COLUMBIA — South Carolina’s drought conditions are improving, but a small section of the state, including Aiken County, continues to suffer.
Aiken, Edgefield, Abbeville and McCormick counties, which make up part of the Savannah River Basin, remain under severe drought conditions, according to the S.C. Drought Response Committee.
However, the committee, which convened Wednesday, lowered the drought status for most other counties in the state. “Severe” is the third level of drought.
Oconee, Pickens and Anderson counties were downgraded to moderate, while Saluda, Greenwood, Greenville, Newberry and Laurens counties kept their moderate designation. All other counties in the state were lowered to the incipient level of drought.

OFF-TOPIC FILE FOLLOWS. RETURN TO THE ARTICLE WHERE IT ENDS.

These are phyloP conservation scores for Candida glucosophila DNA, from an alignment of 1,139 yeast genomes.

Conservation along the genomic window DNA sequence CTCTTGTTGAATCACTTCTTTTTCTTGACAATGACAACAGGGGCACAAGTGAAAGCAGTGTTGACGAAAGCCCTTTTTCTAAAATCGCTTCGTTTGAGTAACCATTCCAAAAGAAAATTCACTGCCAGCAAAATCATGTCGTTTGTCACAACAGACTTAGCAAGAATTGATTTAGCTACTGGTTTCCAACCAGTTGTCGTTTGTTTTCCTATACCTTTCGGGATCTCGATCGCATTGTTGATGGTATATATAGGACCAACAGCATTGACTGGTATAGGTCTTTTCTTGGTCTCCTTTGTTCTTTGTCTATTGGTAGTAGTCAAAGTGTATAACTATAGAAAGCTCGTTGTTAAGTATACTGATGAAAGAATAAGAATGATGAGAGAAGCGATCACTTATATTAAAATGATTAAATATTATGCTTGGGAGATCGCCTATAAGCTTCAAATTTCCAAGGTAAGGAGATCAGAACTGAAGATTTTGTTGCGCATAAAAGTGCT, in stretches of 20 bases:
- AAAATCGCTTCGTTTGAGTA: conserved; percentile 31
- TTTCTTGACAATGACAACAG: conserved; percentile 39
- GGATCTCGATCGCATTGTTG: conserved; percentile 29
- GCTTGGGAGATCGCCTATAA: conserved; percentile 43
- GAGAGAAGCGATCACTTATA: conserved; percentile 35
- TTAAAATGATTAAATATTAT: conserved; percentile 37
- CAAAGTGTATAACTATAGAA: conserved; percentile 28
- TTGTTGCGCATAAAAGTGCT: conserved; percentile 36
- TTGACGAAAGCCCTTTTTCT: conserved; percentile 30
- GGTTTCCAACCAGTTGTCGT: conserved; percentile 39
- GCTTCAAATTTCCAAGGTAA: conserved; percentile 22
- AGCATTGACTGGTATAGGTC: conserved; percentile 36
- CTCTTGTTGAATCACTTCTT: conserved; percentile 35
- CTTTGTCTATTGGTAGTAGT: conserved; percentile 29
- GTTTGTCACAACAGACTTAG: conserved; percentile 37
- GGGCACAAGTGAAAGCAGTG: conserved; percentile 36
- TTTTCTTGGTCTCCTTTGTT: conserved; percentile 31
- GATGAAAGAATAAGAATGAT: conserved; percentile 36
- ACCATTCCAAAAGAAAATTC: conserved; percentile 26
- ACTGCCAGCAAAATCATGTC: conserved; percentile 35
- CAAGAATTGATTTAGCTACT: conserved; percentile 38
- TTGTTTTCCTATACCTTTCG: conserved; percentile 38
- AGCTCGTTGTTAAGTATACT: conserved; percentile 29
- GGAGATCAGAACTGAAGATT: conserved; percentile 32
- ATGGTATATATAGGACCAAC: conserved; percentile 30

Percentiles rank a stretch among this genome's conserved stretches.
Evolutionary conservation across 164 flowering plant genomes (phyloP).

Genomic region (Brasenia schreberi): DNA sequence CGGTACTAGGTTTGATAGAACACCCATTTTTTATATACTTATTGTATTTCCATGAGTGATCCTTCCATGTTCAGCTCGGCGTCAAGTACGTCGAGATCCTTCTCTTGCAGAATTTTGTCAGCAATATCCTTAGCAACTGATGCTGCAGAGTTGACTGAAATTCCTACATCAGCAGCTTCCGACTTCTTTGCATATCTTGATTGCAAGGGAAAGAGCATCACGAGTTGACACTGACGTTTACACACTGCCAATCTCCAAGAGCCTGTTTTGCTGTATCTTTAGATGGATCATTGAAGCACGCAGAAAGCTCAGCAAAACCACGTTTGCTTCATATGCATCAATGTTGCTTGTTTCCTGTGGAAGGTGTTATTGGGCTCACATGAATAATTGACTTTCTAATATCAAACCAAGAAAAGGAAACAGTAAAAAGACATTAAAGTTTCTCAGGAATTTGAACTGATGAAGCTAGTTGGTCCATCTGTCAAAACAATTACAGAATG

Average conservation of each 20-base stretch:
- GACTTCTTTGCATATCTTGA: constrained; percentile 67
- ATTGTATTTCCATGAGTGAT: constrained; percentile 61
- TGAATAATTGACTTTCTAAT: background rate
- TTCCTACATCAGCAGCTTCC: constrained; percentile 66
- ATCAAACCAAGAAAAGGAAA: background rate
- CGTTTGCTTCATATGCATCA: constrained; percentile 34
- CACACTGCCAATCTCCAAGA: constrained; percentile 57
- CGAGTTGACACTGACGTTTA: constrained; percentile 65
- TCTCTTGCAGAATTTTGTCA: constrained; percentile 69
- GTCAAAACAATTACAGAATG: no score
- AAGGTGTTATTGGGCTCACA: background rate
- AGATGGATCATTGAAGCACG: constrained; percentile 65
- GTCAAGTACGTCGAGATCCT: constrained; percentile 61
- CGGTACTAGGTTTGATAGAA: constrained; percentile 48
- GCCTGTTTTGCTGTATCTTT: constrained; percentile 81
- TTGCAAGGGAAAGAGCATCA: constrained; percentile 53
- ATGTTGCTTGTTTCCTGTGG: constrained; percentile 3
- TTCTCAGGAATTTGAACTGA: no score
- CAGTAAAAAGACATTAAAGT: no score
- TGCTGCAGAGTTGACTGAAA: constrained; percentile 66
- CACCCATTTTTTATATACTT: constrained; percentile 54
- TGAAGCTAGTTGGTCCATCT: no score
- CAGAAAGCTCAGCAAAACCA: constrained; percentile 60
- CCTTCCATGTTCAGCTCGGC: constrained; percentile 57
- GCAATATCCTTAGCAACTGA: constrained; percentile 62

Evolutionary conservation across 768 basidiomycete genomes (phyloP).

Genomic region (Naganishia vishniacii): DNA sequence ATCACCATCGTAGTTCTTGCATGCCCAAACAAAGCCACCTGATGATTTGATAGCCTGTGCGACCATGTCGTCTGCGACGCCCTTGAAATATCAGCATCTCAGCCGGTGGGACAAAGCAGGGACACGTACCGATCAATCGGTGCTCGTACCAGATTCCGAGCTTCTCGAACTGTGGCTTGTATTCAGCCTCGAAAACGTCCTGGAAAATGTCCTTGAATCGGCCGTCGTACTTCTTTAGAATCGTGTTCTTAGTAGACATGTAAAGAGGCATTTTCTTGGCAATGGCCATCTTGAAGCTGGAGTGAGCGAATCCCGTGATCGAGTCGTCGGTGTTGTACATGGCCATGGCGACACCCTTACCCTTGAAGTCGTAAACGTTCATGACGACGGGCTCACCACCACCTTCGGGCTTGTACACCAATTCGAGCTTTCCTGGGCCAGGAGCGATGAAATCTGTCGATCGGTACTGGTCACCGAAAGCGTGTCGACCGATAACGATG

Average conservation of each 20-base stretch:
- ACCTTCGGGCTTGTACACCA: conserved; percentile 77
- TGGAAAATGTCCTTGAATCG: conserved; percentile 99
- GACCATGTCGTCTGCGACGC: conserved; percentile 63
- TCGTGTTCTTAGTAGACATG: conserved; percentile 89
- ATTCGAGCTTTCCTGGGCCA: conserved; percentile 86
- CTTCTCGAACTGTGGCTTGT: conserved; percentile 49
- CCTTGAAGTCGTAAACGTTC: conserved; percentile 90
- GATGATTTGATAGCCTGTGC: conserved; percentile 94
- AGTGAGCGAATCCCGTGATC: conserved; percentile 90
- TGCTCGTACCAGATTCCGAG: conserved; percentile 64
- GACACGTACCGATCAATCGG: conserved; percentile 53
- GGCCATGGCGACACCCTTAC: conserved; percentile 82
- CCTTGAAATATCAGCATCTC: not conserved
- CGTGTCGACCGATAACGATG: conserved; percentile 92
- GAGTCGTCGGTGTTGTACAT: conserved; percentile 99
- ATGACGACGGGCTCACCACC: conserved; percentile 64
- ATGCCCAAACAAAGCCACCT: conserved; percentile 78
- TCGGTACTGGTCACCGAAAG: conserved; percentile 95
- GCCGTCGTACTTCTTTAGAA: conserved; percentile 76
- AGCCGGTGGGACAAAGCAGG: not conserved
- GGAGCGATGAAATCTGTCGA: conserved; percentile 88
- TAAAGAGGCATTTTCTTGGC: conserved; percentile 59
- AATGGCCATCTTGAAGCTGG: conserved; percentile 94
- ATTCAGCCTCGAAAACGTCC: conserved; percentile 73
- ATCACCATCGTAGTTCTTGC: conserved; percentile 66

“A combination of Tropical Storm Beryl and a series of passing frontal boundaries enhanced rainfall and cloud cover over the last three to four weeks for most of the state,” said Hope Mizzell, a state climatologist, in a news release Wednesday from the S.C. Department of Natural Resources.
Stan Simpson, representing the U.S. Army Corps of Engineers, said the past three-month inflows into Lake Thurmond have been the lowest recorded since 1954.
“Conditions are looking better for many parts of the state, but we are entering the hottest time of the year with uncertainty in rainfall patterns going forward,” said drought committee Chairman Ken Rentiers, in the DNR statement.